Byterat secures a $4 million seed funding round for the purpose of gathering and analyzing data in battery research laboratories.

Mon Oct 30, 2023 - 7:26am GMT+0000

During her time in graduate school, Penelope Jones believed she was grappling with the isolation that often plagues doctoral students. Her area of study revolved around electrolytes, a pivotal component in batteries, and a portion of her research necessitated the programming of specialized laboratory equipment.

In a conversation with TechCrunch+, she recalled, “It was a daunting experience.” However, her perspective shifted when she engaged with industry scientists collaborating with her lab, realizing that she wasn’t alone in her struggles. “They were grappling with the very same challenges I was facing.”

Like many entrepreneurial minds, Jones and her partner, Alpha Lee, soon recognized that the obstacles they encountered presented a unique business opportunity. Together, they established Byterat, where Jones serves as the CEO and Lee as the CSO. This Software as a Service (SaaS) company aims to streamline battery research and development by automating the collection and analysis of data.

Jones elucidated, “We identified the primary bottleneck hindering the deployment of cutting-edge models for next-generation battery designs—namely, the absence of a robust data infrastructure to support the process.”

Currently, most equipment in battery labs is linked to computers running proprietary software for control and data acquisition. This fragmented setup results in disconnected components, forcing scientists and engineers to manually transfer data from each device and convert it to a common format before commencing any analysis.

Jones added, “I’ve spoken to engineers who tell me that they are spending 20% of their working week just creating plots, not even delving into in-depth modeling.”

Byterat alleviates this burden by introducing a helper application on each computer, which continuously monitors specific folders for new data files. Upon the appearance of such files, it synchronizes them with the cloud, where Byterat’s software standardizes the data into a common format and automatically conducts a series of analyses commonly used in battery labs. Additionally, the company collaborates with clients to create customized plots and reports, which remain confidential to the respective customer’s instance. In the future, Byterat plans to introduce a no-code tool, allowing anyone to create their reports.

Jones emphasized the significance of testing data, stating, “This testing data underpins many decisions, even in a business context.” A centralized data repository enables companies to avoid duplicate experiments, terminate those that aren’t progressing as intended, and make decisions “in almost real time,” rather than waiting for the team to manually generate various reports.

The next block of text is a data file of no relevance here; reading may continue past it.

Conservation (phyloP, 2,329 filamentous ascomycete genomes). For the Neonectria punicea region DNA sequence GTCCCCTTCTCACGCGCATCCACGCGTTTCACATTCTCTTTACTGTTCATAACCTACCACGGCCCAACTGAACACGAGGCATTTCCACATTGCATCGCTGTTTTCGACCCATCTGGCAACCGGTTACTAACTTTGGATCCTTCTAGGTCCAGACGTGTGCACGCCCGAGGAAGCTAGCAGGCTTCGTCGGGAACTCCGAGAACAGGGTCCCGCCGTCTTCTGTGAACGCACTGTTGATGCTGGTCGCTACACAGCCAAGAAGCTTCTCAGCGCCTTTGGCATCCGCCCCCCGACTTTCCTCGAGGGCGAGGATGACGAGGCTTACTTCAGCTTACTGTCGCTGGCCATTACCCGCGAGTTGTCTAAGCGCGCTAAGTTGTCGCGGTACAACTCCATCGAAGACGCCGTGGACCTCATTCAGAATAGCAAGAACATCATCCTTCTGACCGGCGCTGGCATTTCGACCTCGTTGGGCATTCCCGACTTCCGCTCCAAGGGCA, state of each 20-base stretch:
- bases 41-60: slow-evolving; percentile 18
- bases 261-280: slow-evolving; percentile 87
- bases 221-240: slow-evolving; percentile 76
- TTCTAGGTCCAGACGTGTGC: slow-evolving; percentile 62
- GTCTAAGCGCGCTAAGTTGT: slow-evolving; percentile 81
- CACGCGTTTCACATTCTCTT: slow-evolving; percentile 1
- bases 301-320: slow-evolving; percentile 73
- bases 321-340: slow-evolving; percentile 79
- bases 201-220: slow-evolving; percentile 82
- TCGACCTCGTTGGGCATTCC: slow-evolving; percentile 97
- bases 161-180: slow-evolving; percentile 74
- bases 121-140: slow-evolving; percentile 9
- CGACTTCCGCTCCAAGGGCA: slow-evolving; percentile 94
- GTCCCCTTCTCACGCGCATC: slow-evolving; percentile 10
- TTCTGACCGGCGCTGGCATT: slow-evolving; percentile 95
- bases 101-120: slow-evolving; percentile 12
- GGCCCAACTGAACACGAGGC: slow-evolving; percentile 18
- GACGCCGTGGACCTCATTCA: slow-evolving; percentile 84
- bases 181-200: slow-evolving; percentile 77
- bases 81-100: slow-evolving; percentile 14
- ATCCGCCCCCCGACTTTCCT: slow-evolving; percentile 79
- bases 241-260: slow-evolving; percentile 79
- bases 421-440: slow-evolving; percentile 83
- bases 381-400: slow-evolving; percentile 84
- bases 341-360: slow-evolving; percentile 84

Having been part of Y Combinator’s winter 2023 cohort, Byterat has secured a $4 million seed round through SAFE notes, an exclusive revelation by TechCrunch+. Giant Ventures led the funding round, with participation from Y Combinator, Urban Innovation Fund, Collaborative Fund, as well as the founders of Voi and Zendesk, along with senior executives from Google.

The company is already engaged in a pilot project with BMW, and Jones disclosed that they are collaborating with several smaller manufacturers working on next-generation batteries. Byterat’s software is expected to benefit the entire value chain, from research and development to manufacturing and validation.

Byterat employs a unique pricing model, charging companies based on the total volume of data stored in the cloud, rather than per user. Jones explained, “We really consider that the value we offer these teams is tied to the volume of experiments they’re conducting and the data they’re generating, rather than the number of people in the lab.” This approach not only prevents concerns about wasteful storage use but also opens the tool to anyone within the company.

The early success of Byterat suggests the rapid maturation of the battery industry in recent years. The market has grown to a point where specialized software startups can secure substantial seed funding. While it remains uncertain whether Byterat’s software will significantly impact the development of lithium-ion batteries (or their costs), given the multitude of variables at play, its adoption by a range of companies, from small research institutions to automakers, may provide the validation it needs.